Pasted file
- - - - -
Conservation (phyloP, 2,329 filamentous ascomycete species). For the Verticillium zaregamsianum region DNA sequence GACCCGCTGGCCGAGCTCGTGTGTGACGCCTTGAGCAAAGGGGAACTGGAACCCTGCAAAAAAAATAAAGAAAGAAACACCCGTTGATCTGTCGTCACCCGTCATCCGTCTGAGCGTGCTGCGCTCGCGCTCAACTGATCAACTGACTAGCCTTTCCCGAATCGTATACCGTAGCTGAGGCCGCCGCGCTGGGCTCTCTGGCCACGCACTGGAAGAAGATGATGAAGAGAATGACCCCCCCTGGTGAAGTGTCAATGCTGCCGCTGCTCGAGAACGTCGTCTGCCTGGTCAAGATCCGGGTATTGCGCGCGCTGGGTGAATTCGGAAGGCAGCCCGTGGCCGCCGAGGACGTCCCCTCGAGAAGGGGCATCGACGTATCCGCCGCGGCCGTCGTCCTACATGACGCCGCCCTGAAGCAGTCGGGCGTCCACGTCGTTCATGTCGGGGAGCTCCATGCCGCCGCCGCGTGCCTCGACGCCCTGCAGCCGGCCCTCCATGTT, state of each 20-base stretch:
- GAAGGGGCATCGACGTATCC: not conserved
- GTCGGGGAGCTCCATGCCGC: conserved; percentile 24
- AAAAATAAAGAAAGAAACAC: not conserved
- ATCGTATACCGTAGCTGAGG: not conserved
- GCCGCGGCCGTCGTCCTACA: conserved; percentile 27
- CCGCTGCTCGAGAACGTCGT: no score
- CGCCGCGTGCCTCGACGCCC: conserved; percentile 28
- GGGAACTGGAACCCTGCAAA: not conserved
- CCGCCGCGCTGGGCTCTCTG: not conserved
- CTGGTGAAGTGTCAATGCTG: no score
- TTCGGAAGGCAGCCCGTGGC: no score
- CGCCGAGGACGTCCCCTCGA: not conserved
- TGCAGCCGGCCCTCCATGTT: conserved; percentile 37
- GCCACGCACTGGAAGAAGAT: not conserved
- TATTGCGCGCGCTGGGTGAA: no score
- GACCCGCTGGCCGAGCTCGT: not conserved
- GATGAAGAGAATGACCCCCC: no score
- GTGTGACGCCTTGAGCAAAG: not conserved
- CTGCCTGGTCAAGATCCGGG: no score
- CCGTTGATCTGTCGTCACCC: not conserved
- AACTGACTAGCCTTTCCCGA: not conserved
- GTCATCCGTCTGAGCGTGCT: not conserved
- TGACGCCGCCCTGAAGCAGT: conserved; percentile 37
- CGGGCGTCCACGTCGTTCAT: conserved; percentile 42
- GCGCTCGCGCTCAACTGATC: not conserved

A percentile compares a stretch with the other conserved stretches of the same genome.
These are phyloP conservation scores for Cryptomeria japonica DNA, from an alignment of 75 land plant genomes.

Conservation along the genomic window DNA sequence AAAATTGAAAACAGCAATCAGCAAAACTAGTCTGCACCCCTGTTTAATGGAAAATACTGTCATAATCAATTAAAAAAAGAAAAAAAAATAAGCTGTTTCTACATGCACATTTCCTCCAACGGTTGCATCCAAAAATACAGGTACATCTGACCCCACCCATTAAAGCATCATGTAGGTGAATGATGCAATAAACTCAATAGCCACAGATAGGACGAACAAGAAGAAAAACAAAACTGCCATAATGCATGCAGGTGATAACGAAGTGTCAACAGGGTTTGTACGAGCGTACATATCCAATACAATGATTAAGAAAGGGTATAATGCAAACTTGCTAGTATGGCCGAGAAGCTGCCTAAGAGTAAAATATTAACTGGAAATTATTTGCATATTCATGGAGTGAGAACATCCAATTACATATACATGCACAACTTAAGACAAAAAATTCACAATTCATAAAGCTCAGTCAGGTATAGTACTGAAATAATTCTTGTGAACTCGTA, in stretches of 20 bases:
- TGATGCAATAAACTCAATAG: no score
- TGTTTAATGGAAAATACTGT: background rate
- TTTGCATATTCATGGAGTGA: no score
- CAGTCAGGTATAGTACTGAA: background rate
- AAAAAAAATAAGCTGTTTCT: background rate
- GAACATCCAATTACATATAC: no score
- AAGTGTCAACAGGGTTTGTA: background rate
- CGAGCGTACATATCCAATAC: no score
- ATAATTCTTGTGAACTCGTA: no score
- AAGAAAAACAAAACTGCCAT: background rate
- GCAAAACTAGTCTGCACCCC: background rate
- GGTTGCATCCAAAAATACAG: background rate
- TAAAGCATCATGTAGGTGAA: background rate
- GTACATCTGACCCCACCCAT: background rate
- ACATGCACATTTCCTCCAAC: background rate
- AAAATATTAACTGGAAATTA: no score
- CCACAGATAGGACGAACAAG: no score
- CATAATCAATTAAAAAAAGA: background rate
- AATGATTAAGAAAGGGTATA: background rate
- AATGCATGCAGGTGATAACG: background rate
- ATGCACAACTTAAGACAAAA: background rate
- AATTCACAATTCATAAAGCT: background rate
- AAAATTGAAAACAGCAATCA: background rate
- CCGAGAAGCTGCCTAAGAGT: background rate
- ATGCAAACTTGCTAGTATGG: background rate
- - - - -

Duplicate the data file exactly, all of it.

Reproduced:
Conservation (phyloP, 2,329 filamentous ascomycete species). For the Verticillium zaregamsianum region DNA sequence GACCCGCTGGCCGAGCTCGTGTGTGACGCCTTGAGCAAAGGGGAACTGGAACCCTGCAAAAAAAATAAAGAAAGAAACACCCGTTGATCTGTCGTCACCCGTCATCCGTCTGAGCGTGCTGCGCTCGCGCTCAACTGATCAACTGACTAGCCTTTCCCGAATCGTATACCGTAGCTGAGGCCGCCGCGCTGGGCTCTCTGGCCACGCACTGGAAGAAGATGATGAAGAGAATGACCCCCCCTGGTGAAGTGTCAATGCTGCCGCTGCTCGAGAACGTCGTCTGCCTGGTCAAGATCCGGGTATTGCGCGCGCTGGGTGAATTCGGAAGGCAGCCCGTGGCCGCCGAGGACGTCCCCTCGAGAAGGGGCATCGACGTATCCGCCGCGGCCGTCGTCCTACATGACGCCGCCCTGAAGCAGTCGGGCGTCCACGTCGTTCATGTCGGGGAGCTCCATGCCGCCGCCGCGTGCCTCGACGCCCTGCAGCCGGCCCTCCATGTT, state of each 20-base stretch:
- GAAGGGGCATCGACGTATCC: not conserved
- GTCGGGGAGCTCCATGCCGC: conserved; percentile 24
- AAAAATAAAGAAAGAAACAC: not conserved
- ATCGTATACCGTAGCTGAGG: not conserved
- GCCGCGGCCGTCGTCCTACA: conserved; percentile 27
- CCGCTGCTCGAGAACGTCGT: no score
- CGCCGCGTGCCTCGACGCCC: conserved; percentile 28
- GGGAACTGGAACCCTGCAAA: not conserved
- CCGCCGCGCTGGGCTCTCTG: not conserved
- CTGGTGAAGTGTCAATGCTG: no score
- TTCGGAAGGCAGCCCGTGGC: no score
- CGCCGAGGACGTCCCCTCGA: not conserved
- TGCAGCCGGCCCTCCATGTT: conserved; percentile 37
- GCCACGCACTGGAAGAAGAT: not conserved
- TATTGCGCGCGCTGGGTGAA: no score
- GACCCGCTGGCCGAGCTCGT: not conserved
- GATGAAGAGAATGACCCCCC: no score
- GTGTGACGCCTTGAGCAAAG: not conserved
- CTGCCTGGTCAAGATCCGGG: no score
- CCGTTGATCTGTCGTCACCC: not conserved
- AACTGACTAGCCTTTCCCGA: not conserved
- GTCATCCGTCTGAGCGTGCT: not conserved
- TGACGCCGCCCTGAAGCAGT: conserved; percentile 37
- CGGGCGTCCACGTCGTTCAT: conserved; percentile 42
- GCGCTCGCGCTCAACTGATC: not conserved

A percentile compares a stretch with the other conserved stretches of the same genome.
These are phyloP conservation scores for Cryptomeria japonica DNA, from an alignment of 75 land plant genomes.

Conservation along the genomic window DNA sequence AAAATTGAAAACAGCAATCAGCAAAACTAGTCTGCACCCCTGTTTAATGGAAAATACTGTCATAATCAATTAAAAAAAGAAAAAAAAATAAGCTGTTTCTACATGCACATTTCCTCCAACGGTTGCATCCAAAAATACAGGTACATCTGACCCCACCCATTAAAGCATCATGTAGGTGAATGATGCAATAAACTCAATAGCCACAGATAGGACGAACAAGAAGAAAAACAAAACTGCCATAATGCATGCAGGTGATAACGAAGTGTCAACAGGGTTTGTACGAGCGTACATATCCAATACAATGATTAAGAAAGGGTATAATGCAAACTTGCTAGTATGGCCGAGAAGCTGCCTAAGAGTAAAATATTAACTGGAAATTATTTGCATATTCATGGAGTGAGAACATCCAATTACATATACATGCACAACTTAAGACAAAAAATTCACAATTCATAAAGCTCAGTCAGGTATAGTACTGAAATAATTCTTGTGAACTCGTA, in stretches of 20 bases:
- TGATGCAATAAACTCAATAG: no score
- TGTTTAATGGAAAATACTGT: background rate
- TTTGCATATTCATGGAGTGA: no score
- CAGTCAGGTATAGTACTGAA: background rate
- AAAAAAAATAAGCTGTTTCT: background rate
- GAACATCCAATTACATATAC: no score
- AAGTGTCAACAGGGTTTGTA: background rate
- CGAGCGTACATATCCAATAC: no score
- ATAATTCTTGTGAACTCGTA: no score
- AAGAAAAACAAAACTGCCAT: background rate
- GCAAAACTAGTCTGCACCCC: background rate
- GGTTGCATCCAAAAATACAG: background rate
- TAAAGCATCATGTAGGTGAA: background rate
- GTACATCTGACCCCACCCAT: background rate
- ACATGCACATTTCCTCCAAC: background rate
- AAAATATTAACTGGAAATTA: no score
- CCACAGATAGGACGAACAAG: no score
- CATAATCAATTAAAAAAAGA: background rate
- AATGATTAAGAAAGGGTATA: background rate
- AATGCATGCAGGTGATAACG: background rate
- ATGCACAACTTAAGACAAAA: background rate
- AATTCACAATTCATAAAGCT: background rate
- AAAATTGAAAACAGCAATCA: background rate
- CCGAGAAGCTGCCTAAGAGT: background rate
- ATGCAAACTTGCTAGTATGG: background rate